What is the morning-after pill , and how soon would I need to take it?
Plan B One-Step® and Next Choice® are both emergency contraceptives that may prevent pregnancy if taken within 72 hours of unprotected sex or contraceptive failure.  They’re more likely to be effective the sooner they’re taken, but their ability to prevent pregnancy also varies depending on where you are in your menstrual cycle when you take them.
How effective is it?
The evidence varies on this. The manufacturers say Plan B One-Step® and Next Choice® can reduce the risk of pregnancy by about 88% ; other analysis suggests that the effectiveness may be lower.
How does it work?
When these emergency contraceptives succeed in preventing pregnancy, they seem to do so mainly by stopping ovulation (the release of an egg from the ovary). Because sperm can live in a woman’s body for several days after she has sex, if she releases an egg during that time, she could get pregnant. Emergency contraceptives like these may also make it less likely that the sperm will reach the egg and fertilize it. The manufacturers indicate that Plan B One-Step® and Next Choice® might also prevent implantation , keeping a fertilized egg from attaching to the uterine lining. This is still being debated by medical professionals, but so far, the evidence seems to indicate that these pills work before fertilization (mainly by keeping the egg from being released) rather than afterward.
Are Plan B One-Step® and Next Choice® the same as RU-486, the abortion pill?
No. Plan B One-Step® and Next Choice® use a hormone called levonorgestrel mainly to prevent ovulation; RU-486 uses mifepristone and misoprostol to end an existing pregnancy. If you’re already pregnant, it’s too late for emergency contraception. Contact us for for free pregnancy verification or to discuss your options.
Does the morning-after pill protect against sexually transmitted diseases?
No. If you have had sex with someone who may have had other partners or if you have been sexually assaulted, please seek STD testing. Early diagnosis and treatment of some STDs can reduce your risk of experiencing serious health consequences like pelvic inflammatory disease and infertility.
What side effects could I experience if I take it?
Side effects of Plan B One-Step® or Next Choice® may include changes in your period, nausea, vomiting, lower abdominal pain, fatigue, headache, dizziness, and breast tenderness. If you vomit within one hour of taking Next Choice® or two hours of taking Plan B One-Step®, contact your healthcare provider to see if you should repeat the dose. If you have severe abdominal pain, seek immediate medical care in case you have an ectopic (tubal) pregnancy.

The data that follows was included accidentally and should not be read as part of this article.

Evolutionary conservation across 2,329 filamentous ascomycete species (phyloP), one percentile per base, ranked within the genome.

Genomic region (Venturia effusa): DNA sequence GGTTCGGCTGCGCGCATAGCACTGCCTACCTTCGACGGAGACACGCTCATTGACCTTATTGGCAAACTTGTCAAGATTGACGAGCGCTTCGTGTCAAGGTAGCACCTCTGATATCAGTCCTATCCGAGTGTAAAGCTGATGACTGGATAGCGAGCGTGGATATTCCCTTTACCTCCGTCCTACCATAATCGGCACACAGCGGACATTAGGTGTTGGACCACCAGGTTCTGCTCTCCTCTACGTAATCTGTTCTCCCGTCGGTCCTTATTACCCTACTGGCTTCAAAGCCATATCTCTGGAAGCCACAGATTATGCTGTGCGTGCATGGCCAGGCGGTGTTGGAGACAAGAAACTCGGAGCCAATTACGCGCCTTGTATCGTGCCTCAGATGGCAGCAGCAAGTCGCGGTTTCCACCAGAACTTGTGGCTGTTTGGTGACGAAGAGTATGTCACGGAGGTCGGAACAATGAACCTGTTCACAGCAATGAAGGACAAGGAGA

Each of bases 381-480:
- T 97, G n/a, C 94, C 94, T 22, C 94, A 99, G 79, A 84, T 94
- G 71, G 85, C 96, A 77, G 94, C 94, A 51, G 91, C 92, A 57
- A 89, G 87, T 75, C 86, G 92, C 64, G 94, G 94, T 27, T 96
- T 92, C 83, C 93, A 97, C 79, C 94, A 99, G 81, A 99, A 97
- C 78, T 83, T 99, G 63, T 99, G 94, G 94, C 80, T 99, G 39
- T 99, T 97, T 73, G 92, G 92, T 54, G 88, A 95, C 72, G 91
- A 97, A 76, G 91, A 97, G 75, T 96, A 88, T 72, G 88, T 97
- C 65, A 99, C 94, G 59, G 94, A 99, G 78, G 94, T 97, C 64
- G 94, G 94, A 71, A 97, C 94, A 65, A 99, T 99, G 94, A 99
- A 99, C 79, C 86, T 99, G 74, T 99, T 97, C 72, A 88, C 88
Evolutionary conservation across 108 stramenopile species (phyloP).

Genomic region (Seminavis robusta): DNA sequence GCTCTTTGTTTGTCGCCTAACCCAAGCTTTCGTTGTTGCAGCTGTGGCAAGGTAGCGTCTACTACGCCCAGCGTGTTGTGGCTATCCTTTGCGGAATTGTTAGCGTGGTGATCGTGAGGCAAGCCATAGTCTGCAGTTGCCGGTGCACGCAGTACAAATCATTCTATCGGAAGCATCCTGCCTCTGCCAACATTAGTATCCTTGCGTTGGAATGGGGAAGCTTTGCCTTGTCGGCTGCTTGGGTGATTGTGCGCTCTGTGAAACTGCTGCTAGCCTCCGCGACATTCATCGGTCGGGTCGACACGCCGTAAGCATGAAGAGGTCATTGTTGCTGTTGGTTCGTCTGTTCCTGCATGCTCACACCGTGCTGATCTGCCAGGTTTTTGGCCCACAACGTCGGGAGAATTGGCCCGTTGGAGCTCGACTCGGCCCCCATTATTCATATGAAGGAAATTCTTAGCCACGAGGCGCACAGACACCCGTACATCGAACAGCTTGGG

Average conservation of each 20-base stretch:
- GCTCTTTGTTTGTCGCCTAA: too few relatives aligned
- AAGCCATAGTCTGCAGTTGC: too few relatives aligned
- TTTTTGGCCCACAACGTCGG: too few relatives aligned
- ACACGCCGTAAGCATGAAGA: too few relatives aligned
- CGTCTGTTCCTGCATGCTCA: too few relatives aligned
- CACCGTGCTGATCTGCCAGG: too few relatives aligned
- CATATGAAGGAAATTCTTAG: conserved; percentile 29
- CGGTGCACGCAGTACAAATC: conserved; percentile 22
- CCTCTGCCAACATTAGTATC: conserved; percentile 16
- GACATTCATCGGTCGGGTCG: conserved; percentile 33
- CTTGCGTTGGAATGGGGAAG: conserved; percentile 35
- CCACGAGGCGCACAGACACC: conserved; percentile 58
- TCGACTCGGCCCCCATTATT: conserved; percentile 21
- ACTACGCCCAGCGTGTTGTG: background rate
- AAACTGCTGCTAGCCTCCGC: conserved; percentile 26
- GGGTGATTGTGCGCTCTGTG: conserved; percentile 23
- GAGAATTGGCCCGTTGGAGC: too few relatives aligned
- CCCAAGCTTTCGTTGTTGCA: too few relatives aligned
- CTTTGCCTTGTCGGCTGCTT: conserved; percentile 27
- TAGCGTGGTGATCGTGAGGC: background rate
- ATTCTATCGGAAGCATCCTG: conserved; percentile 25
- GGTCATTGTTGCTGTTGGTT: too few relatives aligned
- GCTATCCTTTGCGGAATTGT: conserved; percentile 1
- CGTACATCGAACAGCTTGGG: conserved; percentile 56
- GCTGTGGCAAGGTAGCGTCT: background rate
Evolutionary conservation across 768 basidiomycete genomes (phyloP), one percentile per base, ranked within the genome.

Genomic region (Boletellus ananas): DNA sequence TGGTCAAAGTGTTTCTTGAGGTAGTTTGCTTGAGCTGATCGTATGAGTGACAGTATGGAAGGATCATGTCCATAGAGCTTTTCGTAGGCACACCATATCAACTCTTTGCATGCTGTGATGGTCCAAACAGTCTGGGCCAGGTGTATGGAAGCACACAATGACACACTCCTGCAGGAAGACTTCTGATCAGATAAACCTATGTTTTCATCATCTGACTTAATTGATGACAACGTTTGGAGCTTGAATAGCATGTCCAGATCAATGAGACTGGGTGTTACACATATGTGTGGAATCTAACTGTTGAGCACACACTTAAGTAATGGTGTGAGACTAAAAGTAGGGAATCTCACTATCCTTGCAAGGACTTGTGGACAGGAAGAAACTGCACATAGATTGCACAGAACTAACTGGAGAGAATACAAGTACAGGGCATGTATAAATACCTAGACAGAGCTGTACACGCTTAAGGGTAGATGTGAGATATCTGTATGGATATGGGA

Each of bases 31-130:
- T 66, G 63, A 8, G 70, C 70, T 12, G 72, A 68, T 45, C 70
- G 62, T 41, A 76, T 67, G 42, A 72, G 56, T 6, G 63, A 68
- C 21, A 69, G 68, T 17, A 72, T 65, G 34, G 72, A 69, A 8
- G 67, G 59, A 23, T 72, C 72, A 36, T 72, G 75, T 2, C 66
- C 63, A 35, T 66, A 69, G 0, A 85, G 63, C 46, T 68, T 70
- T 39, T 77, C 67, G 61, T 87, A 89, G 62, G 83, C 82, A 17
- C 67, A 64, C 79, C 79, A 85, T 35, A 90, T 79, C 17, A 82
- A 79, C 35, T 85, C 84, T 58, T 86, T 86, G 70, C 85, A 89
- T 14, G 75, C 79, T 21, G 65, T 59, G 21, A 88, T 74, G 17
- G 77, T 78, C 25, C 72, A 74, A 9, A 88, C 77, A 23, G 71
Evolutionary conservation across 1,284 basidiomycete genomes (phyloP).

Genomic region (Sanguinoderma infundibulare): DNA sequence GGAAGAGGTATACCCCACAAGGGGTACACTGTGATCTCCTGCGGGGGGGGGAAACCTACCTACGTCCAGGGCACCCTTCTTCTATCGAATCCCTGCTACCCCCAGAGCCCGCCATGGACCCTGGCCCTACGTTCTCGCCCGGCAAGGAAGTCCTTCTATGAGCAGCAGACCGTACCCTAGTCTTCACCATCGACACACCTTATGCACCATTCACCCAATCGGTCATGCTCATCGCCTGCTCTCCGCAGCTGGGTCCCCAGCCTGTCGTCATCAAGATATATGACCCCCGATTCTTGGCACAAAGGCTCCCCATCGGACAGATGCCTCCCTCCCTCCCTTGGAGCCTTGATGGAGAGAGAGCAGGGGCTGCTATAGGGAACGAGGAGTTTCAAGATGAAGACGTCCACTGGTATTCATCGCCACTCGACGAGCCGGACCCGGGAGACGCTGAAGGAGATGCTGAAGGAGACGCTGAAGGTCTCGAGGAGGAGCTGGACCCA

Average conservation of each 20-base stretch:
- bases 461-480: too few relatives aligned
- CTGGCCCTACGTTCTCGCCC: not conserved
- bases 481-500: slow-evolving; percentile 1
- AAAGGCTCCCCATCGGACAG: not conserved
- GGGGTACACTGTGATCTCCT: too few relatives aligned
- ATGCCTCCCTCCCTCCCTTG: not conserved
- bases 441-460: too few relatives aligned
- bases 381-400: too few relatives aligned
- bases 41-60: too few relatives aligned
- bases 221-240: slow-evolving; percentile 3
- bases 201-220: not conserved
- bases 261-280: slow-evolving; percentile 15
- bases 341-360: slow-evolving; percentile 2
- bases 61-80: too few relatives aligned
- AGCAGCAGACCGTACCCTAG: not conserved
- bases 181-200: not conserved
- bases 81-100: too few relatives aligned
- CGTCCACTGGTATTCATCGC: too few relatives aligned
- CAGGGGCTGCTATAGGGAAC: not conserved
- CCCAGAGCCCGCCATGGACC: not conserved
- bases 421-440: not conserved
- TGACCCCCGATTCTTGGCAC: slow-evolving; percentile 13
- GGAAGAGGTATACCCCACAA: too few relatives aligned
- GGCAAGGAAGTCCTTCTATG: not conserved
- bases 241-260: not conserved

How is the morning-after pill likely to change my menstrual cycle?
Plan B One-Step® or Next Choice® may change your cycle so that your next period is earlier or later than you expected. It may also be lighter or heavier than usual. If your period is over a week late, you may want to take a pregnancy test to rule out the possibility of pregnancy.
Who should avoid taking Plan B One-Step® or Next Choice®?
These pills are not recommended for routine use or as a replacement for regular methods of birth control. You shouldn’t take them if you are pregnant, are allergic to any of the ingredients or are taking medications that could have a drug reaction. Check with your healthcare provider first. 
Is Plan B One-Step® or Next Choice® available at Blue Ridge Women’s Center?
No, they’re not. If you have further questions about Plan B One-Step® or Next Choice®, please consult your doctor or pharmacist.
Please note that any information provided by Blue Ridge Women’s Center is for reference only and does not constitute professional advice, nor can it replace regular consultation with your physician or other appropriate professionals.
 What is Plan B One-Step? (https://www.drugs.com/plan-b.html)
 See, for example, “Effectiveness of levonorgestrel emergency contraception given before or after ovulation—a pilot study” in Contraception, Feb. 2007 (http://www.contraceptionjournal.org/ article/PIIS0010782406003611/abstract)
What is Plan B One-Step? (http://www.planbonestep.com/ description-plan-b.aspx)
 See, for example, “Estimating the effectiveness of emergency contraceptive pills” in Contraception, Apr. 2003 (http://www.ncbi.nlm.nih.gov/entrez/query.fcgi?cmd=Retrieve&db= PubMed&list_uids=12684144&dopt=Citation)
 See summary information in “Plan B and the Politics of Doubt” in JAMA, Oct. 11, 2006 (http://jamanetwork.com/journals/jama/article-abstract/203551)
 How Plan B One-Step Works (http://www.planbonestep.com/FAQ.aspx); How Next Choice Works (http://www.mynextchoiceonedose.com/How-It-Works.aspx)
 See summary information in “Plan B and the Politics of Doubt” in JAMA, Oct. 11, 2006, and “Effectiveness of levonorgestrel emergency contraception given before or after ovulation—a pilot study” in Contraception, Feb. 2007 (http://www.contraceptionjournal.org/article/ PIIS0010782406003611/abstract)
 Plan B One-Step Prescribers: What You Need To Know (http://planbonestep.com/about.aspx)
 Pelvic Inflammatory Disease Fact Sheet from the Centers for Disease Control (http://www.cdc.gov/ std/PID/STDFact-PID.htm)
 Plan B One-Step Prescribers: Side Effects (http://planbonestep.com/hcp/safety-profile.aspx)
 Plan B One-Step Consumers: Safety and Side Effects (http://planbonestep.com/side-effects.aspx)
Plan B One-Step Prescribers: Usage Information (http://planbonestep.com/hcp/usage-information.aspx); Next Choice prescribing information (http://pi.watson.com/data_stream.asp?product_group=1648&p=ppi&language=E)